Why India needs stringent regulations for Price Control of Drugs

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The controversy surrounding the need for stringent regulations in the Indian pharmaceutical market is nothing new. This has been discussed time and again in various platforms by all concerned parties.

It’s beyond any realm of doubt that there are merits and demerits in the arguments put forward by both groups – those who favor government-backed price control and those who don’t. However, in order to get to the bottom of the issue and find a logical conclusion, it is important to analyze the facts and data strictly in an Indian context.

In essence, India is a vast country with a billion-plus population. The country’s socio-economic condition, particularly the two most important criterion that determines the overall prosperity of a nation – distribution of wealth and public health – are indeed in an abysmal state compared to the developed world.

Subsequently, the onus is on the government to ensure that healthcare and medicines (especially life saving drugs) are available to the masses at fair and affordable price. It is important to note here that it is the balance between the “fair” and “affordable” components that has dragged this whole issue down to a confrontational level.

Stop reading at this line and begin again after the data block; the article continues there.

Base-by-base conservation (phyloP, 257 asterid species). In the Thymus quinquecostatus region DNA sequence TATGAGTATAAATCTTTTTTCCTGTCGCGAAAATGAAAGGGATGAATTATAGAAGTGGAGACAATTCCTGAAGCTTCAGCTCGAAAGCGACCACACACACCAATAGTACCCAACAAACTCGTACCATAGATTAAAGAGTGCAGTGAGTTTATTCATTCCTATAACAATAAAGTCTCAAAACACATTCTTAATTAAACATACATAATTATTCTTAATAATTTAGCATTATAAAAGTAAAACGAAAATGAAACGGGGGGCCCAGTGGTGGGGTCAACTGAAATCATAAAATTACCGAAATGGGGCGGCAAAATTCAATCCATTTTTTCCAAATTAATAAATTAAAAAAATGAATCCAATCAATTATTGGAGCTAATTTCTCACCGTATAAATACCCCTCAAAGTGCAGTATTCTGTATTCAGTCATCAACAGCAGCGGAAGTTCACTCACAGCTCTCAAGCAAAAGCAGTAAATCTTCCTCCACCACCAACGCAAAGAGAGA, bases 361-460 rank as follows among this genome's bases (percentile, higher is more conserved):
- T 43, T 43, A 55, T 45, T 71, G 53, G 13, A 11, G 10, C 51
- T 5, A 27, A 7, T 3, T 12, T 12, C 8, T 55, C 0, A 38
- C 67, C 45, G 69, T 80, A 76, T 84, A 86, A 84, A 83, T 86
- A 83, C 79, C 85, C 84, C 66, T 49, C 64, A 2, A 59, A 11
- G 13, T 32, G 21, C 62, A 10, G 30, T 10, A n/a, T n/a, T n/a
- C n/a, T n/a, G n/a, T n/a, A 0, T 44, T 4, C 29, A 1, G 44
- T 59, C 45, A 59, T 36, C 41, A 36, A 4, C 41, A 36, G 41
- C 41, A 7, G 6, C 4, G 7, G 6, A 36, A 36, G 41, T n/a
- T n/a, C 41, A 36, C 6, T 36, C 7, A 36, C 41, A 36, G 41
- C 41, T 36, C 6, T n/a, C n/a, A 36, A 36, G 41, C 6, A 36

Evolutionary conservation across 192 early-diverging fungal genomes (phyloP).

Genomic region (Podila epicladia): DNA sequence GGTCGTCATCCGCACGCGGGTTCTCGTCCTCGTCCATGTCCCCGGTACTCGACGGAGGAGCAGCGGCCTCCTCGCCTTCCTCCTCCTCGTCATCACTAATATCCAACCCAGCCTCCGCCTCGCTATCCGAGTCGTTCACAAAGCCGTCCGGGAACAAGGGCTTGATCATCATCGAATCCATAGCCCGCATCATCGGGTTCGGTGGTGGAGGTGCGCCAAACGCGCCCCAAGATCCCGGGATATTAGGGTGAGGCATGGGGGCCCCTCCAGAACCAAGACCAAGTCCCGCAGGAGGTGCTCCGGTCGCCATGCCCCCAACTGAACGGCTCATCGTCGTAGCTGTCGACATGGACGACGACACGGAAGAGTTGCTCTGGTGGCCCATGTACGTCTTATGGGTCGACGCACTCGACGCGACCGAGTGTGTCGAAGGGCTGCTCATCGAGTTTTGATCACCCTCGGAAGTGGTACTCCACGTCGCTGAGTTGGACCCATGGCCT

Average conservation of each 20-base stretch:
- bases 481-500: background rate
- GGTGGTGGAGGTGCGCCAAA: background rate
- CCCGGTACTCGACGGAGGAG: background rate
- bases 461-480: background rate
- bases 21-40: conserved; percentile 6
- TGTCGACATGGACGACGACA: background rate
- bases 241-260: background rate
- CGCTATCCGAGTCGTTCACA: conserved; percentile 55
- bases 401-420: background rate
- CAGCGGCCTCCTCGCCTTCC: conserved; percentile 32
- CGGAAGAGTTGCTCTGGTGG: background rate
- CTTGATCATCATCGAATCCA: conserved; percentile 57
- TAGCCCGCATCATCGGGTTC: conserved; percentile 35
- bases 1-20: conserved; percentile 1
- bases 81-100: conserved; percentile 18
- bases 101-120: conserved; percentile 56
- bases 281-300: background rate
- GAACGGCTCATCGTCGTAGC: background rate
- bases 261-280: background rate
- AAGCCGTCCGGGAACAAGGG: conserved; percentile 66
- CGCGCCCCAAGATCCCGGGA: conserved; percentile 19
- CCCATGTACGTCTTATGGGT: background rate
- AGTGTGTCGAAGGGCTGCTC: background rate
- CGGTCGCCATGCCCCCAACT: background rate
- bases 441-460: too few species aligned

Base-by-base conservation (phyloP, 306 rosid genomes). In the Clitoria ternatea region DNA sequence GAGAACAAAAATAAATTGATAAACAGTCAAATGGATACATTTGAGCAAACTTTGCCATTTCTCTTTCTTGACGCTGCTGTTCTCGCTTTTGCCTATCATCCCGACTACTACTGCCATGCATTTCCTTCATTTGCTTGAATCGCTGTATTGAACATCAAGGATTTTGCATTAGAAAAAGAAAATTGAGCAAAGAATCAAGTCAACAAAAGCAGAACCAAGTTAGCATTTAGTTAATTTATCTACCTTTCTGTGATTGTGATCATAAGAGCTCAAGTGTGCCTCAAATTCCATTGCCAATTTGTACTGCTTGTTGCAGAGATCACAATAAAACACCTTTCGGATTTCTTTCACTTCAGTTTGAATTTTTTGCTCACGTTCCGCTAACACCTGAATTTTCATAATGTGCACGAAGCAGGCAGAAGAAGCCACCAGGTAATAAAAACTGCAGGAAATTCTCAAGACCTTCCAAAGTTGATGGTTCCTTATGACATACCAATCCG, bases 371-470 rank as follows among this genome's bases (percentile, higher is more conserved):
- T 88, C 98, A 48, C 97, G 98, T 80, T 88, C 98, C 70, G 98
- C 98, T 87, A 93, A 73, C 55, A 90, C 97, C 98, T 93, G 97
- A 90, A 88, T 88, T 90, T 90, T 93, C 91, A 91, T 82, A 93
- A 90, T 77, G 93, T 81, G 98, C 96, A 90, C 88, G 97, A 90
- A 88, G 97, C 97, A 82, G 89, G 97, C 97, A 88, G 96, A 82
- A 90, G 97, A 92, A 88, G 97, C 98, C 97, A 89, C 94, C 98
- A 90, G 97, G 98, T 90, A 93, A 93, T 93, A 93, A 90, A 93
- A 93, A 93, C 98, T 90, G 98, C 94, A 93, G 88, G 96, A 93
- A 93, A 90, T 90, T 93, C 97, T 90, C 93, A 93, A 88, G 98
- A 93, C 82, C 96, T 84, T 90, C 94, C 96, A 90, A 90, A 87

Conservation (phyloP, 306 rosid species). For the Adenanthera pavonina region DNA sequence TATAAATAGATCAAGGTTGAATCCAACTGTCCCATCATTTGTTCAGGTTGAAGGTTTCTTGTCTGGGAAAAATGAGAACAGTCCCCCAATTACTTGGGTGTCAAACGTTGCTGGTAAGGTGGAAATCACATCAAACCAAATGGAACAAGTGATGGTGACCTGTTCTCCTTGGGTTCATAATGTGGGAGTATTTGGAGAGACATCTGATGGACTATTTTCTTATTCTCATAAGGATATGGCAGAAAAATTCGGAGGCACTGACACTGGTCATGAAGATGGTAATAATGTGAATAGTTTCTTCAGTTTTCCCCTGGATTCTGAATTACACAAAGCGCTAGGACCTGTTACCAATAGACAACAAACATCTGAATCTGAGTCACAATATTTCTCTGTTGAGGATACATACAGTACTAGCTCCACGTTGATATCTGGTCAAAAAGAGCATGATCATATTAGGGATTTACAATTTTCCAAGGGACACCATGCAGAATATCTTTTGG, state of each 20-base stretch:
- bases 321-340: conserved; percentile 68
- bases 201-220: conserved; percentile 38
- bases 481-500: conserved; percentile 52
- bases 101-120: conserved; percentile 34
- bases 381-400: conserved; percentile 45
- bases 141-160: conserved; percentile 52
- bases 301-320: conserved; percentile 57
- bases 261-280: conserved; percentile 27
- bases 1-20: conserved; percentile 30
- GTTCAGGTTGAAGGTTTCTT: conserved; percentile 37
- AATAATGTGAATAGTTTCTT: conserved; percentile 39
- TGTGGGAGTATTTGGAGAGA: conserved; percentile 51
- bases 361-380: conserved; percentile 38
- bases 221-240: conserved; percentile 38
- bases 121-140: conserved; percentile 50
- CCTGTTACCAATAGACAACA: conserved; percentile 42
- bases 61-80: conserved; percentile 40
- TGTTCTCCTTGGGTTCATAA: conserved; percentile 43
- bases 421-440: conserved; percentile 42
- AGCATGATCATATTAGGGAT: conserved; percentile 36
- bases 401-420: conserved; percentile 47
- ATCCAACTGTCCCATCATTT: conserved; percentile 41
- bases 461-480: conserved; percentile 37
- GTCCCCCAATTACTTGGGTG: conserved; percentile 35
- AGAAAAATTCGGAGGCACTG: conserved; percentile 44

In order to execute price control, the government founded a regulatory body dubbed the National Pharmaceutical Pricing Authority (NPPA) specifically for that purpose in 1997. To make the process transparent and smoother, the government also periodically published a National List Essential Medicine (NLEM). The last NLEM edition was published in 2011.

The government also resorts to relevant acts to regulate the prices of certain non-essential drugs whenever it deems fit.

The NPPA crafted a series of internal guidelines earlier this year and concluded that because it can fix prices for non-essential drugs in public interest, it also needs to determine ceiling prices so as to mitigate the possibilities of brand-differences in product prices.

Following this decision, the regulatory body went on setting the ceiling prices for a whopping 109 drugs used for cardiovascular diseases and diabetes. As per available statistics published by various independent international bodies, India happens to be amongst the top countries worst hit by these two types of diseases.

While patients throughout the country welcomed the NPPA’s move to regulate ceiling prices (prices of some drugs were expected to reduce to as low as 35 per cent of their original price), the decision did not  go down well with pharmaceutical companies.

The matter was eventually dragged to the Delhi and Bombay High Courts. While the Delhi HC refused to stay the NPPA move, the Bombay HC issued an order to the government asking it not to indicate any coercive move on the basis of NPPA notifications.